RAYMOND E. SMALLEY; JOHN C. RUDDOCK
Pericarditis in itself may be serious or unimportant, or it may be merely an incident in other serious and often fatal diseases. It is often masked by the underlying illness and not thought of until discovered in the course of a physical or roentgenologic examination.
Acute pericardial disease may be classified into three main types: acute fibrinous, acute serofibrinous and purulent. Acute rheumatic fever is the most common etiologic factor in the production of the fibrinous and serofibrinous types. In this condition the pericarditis is a part of a pancarditis in which the endocardium and the myocardium are also affected.1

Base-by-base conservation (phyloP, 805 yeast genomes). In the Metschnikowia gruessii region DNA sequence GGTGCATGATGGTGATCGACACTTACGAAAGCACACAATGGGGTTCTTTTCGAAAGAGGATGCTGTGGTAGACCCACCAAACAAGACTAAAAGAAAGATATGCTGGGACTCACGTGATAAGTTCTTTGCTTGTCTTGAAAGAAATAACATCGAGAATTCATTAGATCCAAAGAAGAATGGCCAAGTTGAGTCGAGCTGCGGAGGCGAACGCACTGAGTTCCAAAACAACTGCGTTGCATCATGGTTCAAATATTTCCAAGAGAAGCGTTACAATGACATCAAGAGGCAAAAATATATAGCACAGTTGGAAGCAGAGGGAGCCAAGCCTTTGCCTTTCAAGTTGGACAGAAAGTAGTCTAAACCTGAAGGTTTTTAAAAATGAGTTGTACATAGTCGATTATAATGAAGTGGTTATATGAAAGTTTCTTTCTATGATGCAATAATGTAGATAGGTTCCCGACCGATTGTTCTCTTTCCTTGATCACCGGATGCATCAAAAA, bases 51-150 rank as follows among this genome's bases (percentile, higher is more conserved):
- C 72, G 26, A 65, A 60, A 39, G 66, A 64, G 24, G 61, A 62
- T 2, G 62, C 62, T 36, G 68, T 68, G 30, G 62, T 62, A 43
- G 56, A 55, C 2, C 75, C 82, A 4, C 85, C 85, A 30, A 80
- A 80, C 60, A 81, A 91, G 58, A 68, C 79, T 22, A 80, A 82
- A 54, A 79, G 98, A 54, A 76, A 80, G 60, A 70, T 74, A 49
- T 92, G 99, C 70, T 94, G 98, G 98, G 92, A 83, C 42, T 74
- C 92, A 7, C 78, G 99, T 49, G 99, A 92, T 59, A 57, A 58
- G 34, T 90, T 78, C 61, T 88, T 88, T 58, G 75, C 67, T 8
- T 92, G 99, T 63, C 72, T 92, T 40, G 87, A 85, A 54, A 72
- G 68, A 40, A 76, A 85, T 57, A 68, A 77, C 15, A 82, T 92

SMALLEY RE, RUDDOCK JC. ACUTE PERICARDITIS: A STUDY OF EIGHTEEN CASES AMONG SERVICE PERSONNEL(ACUTE PERICARDITIS: A STUDY OF EIGHTEEN CASES AMONG SERVICE PERSONNEL*). Ann Intern Med. 1946;25:799–812. doi: 10.7326/0003-4819-25-5-799
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Published: Ann Intern Med. 1946;25(5):799-812.
Cardiology, Pericardial Disease.
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Print ISSN: 0003-4819 | Online ISSN: 1539-3704
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